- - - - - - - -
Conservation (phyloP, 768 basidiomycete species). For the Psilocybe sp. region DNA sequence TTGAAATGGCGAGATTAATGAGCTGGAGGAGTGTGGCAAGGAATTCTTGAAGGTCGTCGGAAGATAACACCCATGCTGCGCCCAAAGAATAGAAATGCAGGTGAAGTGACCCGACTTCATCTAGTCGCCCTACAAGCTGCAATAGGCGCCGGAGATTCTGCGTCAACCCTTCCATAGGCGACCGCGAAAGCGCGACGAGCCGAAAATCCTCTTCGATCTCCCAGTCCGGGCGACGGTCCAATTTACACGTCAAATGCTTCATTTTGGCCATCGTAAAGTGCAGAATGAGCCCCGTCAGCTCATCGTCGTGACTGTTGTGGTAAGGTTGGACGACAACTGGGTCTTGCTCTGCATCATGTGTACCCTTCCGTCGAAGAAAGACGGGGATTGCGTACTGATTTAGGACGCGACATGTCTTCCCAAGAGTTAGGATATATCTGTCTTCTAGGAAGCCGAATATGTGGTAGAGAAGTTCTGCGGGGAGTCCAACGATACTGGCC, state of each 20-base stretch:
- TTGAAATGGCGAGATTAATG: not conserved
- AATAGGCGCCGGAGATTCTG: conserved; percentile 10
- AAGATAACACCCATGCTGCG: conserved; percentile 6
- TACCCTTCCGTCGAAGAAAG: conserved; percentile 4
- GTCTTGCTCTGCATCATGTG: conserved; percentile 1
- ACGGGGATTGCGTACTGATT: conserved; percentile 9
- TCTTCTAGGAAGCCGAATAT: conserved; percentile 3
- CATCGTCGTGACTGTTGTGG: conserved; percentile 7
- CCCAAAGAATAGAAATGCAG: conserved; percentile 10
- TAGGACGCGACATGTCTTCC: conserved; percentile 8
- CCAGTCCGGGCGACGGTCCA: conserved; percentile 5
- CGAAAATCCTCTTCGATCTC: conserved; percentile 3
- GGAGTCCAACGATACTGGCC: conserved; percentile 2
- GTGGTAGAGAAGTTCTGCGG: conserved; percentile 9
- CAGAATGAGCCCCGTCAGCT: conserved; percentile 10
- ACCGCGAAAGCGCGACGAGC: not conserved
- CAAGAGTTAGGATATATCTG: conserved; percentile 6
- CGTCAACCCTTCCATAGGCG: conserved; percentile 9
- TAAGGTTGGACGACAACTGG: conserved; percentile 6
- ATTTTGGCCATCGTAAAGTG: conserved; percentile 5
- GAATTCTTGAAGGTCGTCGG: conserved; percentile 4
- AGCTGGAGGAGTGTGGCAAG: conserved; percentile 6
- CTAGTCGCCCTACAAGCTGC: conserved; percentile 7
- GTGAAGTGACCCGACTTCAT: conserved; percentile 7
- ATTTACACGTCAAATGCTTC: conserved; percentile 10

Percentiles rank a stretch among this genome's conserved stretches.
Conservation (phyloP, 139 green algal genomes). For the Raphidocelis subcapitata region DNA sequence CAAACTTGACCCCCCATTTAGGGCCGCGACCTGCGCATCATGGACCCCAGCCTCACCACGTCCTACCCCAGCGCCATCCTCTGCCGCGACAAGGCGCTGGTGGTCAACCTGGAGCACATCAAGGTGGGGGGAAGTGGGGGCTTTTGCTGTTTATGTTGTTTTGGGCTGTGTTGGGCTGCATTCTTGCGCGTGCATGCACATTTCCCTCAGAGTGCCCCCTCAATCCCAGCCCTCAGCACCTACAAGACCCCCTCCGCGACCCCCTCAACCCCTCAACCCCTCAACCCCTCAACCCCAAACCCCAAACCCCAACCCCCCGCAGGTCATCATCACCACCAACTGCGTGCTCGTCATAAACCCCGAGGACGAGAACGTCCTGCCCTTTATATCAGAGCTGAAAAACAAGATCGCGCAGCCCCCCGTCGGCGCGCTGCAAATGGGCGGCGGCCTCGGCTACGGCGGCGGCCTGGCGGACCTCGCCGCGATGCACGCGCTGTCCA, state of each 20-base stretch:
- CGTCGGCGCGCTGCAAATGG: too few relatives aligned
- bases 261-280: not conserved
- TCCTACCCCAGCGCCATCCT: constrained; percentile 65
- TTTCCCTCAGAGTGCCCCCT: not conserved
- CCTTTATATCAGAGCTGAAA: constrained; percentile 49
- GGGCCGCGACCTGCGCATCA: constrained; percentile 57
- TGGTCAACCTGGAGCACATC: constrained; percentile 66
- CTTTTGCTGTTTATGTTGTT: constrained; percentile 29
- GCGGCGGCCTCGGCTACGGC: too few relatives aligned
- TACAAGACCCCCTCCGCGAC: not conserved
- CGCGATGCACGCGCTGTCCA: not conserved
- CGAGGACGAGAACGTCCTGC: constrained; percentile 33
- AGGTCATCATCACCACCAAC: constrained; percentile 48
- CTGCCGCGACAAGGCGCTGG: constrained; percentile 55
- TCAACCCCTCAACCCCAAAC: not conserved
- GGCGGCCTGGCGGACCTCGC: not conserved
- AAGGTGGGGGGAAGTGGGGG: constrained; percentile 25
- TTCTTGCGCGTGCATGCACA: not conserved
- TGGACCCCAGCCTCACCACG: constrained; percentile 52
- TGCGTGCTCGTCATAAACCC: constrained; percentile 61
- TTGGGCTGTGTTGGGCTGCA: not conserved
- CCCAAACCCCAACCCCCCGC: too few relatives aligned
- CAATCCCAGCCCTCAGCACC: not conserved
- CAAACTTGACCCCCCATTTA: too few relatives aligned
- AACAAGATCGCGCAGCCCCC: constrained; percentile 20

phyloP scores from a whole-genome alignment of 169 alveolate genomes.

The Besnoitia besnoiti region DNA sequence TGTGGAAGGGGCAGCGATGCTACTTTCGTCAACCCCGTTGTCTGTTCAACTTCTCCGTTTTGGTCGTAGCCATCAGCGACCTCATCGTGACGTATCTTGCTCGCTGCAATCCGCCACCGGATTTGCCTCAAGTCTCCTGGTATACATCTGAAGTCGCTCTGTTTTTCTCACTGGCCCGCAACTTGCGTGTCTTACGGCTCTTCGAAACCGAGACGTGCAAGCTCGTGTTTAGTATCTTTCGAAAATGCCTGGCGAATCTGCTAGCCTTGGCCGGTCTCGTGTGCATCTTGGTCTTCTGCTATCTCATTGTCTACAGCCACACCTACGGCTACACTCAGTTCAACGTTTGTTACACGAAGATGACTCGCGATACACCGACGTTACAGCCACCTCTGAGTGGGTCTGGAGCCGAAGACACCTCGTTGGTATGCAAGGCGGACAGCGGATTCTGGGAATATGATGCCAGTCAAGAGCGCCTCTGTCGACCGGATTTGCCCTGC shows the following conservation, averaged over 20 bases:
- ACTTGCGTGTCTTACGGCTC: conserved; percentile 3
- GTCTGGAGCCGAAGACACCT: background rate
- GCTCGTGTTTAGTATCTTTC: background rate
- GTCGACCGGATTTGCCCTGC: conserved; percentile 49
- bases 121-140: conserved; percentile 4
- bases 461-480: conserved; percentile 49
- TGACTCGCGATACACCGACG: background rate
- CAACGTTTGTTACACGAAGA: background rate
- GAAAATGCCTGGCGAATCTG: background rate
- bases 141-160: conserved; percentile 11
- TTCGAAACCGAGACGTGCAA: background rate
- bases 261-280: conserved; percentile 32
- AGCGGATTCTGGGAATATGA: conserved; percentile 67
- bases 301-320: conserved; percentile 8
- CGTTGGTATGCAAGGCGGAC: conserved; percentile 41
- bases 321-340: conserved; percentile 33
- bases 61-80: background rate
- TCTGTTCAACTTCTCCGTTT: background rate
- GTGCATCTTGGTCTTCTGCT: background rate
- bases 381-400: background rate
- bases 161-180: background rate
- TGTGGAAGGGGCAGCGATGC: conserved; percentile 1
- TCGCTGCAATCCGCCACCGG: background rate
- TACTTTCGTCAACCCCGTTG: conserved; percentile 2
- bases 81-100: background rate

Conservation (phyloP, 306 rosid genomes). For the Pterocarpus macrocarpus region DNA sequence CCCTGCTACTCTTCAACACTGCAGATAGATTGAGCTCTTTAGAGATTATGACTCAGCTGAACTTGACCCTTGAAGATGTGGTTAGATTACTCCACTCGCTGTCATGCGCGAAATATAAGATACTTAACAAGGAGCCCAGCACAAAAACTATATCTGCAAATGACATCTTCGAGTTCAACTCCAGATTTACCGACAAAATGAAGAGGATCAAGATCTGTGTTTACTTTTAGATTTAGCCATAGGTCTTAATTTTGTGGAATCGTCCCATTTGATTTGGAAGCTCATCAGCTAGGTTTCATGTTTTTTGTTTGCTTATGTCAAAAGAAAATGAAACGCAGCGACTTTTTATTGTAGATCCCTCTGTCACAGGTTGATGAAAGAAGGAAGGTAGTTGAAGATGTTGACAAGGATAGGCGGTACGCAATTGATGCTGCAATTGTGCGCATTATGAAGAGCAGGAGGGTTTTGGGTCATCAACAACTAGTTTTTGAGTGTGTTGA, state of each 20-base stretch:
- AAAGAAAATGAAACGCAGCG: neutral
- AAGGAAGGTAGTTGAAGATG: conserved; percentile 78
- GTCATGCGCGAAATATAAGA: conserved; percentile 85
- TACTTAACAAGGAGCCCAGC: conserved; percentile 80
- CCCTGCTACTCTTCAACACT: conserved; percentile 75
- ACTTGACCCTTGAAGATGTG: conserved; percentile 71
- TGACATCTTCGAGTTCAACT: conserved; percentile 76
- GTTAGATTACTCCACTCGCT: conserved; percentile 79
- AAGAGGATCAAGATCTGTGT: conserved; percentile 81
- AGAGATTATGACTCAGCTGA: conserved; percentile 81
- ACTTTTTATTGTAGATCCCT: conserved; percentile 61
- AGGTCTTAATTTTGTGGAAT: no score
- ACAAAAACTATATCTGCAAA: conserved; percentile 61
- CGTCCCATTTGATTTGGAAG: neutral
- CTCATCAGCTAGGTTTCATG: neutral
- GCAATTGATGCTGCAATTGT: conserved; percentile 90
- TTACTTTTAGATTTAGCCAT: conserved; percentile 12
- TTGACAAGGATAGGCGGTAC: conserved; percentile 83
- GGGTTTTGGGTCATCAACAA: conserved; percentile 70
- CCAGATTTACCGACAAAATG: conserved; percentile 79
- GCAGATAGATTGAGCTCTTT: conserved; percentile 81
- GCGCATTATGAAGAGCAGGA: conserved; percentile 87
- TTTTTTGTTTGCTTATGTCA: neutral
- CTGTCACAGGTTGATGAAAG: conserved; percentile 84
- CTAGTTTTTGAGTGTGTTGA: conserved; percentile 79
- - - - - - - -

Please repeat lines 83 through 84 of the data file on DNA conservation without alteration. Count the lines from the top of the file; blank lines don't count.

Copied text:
- AAGGAAGGTAGTTGAAGATG: conserved; percentile 78
- GTCATGCGCGAAATATAAGA: conserved; percentile 85